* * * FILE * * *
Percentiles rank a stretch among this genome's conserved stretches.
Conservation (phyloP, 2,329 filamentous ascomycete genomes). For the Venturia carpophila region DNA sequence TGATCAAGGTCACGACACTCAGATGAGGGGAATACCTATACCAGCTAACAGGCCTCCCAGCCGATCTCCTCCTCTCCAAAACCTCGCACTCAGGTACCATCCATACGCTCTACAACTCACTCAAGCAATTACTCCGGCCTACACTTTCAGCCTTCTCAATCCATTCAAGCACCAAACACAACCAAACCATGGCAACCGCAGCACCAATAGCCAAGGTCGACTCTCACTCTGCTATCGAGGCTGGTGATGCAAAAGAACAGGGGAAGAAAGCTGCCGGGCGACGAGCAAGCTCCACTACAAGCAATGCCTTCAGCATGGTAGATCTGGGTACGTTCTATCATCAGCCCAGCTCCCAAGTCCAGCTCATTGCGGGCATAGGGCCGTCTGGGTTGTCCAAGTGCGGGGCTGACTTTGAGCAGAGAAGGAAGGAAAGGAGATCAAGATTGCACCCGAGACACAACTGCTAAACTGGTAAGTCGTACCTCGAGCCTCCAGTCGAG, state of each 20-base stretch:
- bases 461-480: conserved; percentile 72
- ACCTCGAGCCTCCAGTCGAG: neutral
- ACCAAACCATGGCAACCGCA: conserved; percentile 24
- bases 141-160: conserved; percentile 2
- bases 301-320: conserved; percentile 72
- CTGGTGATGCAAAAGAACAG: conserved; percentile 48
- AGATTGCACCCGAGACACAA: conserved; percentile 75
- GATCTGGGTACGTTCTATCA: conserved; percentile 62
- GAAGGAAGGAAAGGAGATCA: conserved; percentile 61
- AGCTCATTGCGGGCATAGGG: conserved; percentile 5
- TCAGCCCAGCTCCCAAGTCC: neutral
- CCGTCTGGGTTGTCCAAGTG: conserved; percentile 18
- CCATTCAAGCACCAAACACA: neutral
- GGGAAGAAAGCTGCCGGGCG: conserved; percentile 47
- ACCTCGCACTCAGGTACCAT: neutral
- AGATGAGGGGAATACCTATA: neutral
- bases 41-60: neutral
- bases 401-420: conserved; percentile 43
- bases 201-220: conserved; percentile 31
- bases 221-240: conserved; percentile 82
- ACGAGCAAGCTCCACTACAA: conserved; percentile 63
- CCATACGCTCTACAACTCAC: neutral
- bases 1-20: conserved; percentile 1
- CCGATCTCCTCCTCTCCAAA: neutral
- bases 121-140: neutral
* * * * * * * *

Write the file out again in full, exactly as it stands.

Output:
Percentiles rank a stretch among this genome's conserved stretches.
Conservation (phyloP, 2,329 filamentous ascomycete genomes). For the Venturia carpophila region DNA sequence TGATCAAGGTCACGACACTCAGATGAGGGGAATACCTATACCAGCTAACAGGCCTCCCAGCCGATCTCCTCCTCTCCAAAACCTCGCACTCAGGTACCATCCATACGCTCTACAACTCACTCAAGCAATTACTCCGGCCTACACTTTCAGCCTTCTCAATCCATTCAAGCACCAAACACAACCAAACCATGGCAACCGCAGCACCAATAGCCAAGGTCGACTCTCACTCTGCTATCGAGGCTGGTGATGCAAAAGAACAGGGGAAGAAAGCTGCCGGGCGACGAGCAAGCTCCACTACAAGCAATGCCTTCAGCATGGTAGATCTGGGTACGTTCTATCATCAGCCCAGCTCCCAAGTCCAGCTCATTGCGGGCATAGGGCCGTCTGGGTTGTCCAAGTGCGGGGCTGACTTTGAGCAGAGAAGGAAGGAAAGGAGATCAAGATTGCACCCGAGACACAACTGCTAAACTGGTAAGTCGTACCTCGAGCCTCCAGTCGAG, state of each 20-base stretch:
- bases 461-480: conserved; percentile 72
- ACCTCGAGCCTCCAGTCGAG: neutral
- ACCAAACCATGGCAACCGCA: conserved; percentile 24
- bases 141-160: conserved; percentile 2
- bases 301-320: conserved; percentile 72
- CTGGTGATGCAAAAGAACAG: conserved; percentile 48
- AGATTGCACCCGAGACACAA: conserved; percentile 75
- GATCTGGGTACGTTCTATCA: conserved; percentile 62
- GAAGGAAGGAAAGGAGATCA: conserved; percentile 61
- AGCTCATTGCGGGCATAGGG: conserved; percentile 5
- TCAGCCCAGCTCCCAAGTCC: neutral
- CCGTCTGGGTTGTCCAAGTG: conserved; percentile 18
- CCATTCAAGCACCAAACACA: neutral
- GGGAAGAAAGCTGCCGGGCG: conserved; percentile 47
- ACCTCGCACTCAGGTACCAT: neutral
- AGATGAGGGGAATACCTATA: neutral
- bases 41-60: neutral
- bases 401-420: conserved; percentile 43
- bases 201-220: conserved; percentile 31
- bases 221-240: conserved; percentile 82
- ACGAGCAAGCTCCACTACAA: conserved; percentile 63
- CCATACGCTCTACAACTCAC: neutral
- bases 1-20: conserved; percentile 1
- CCGATCTCCTCCTCTCCAAA: neutral
- bases 121-140: neutral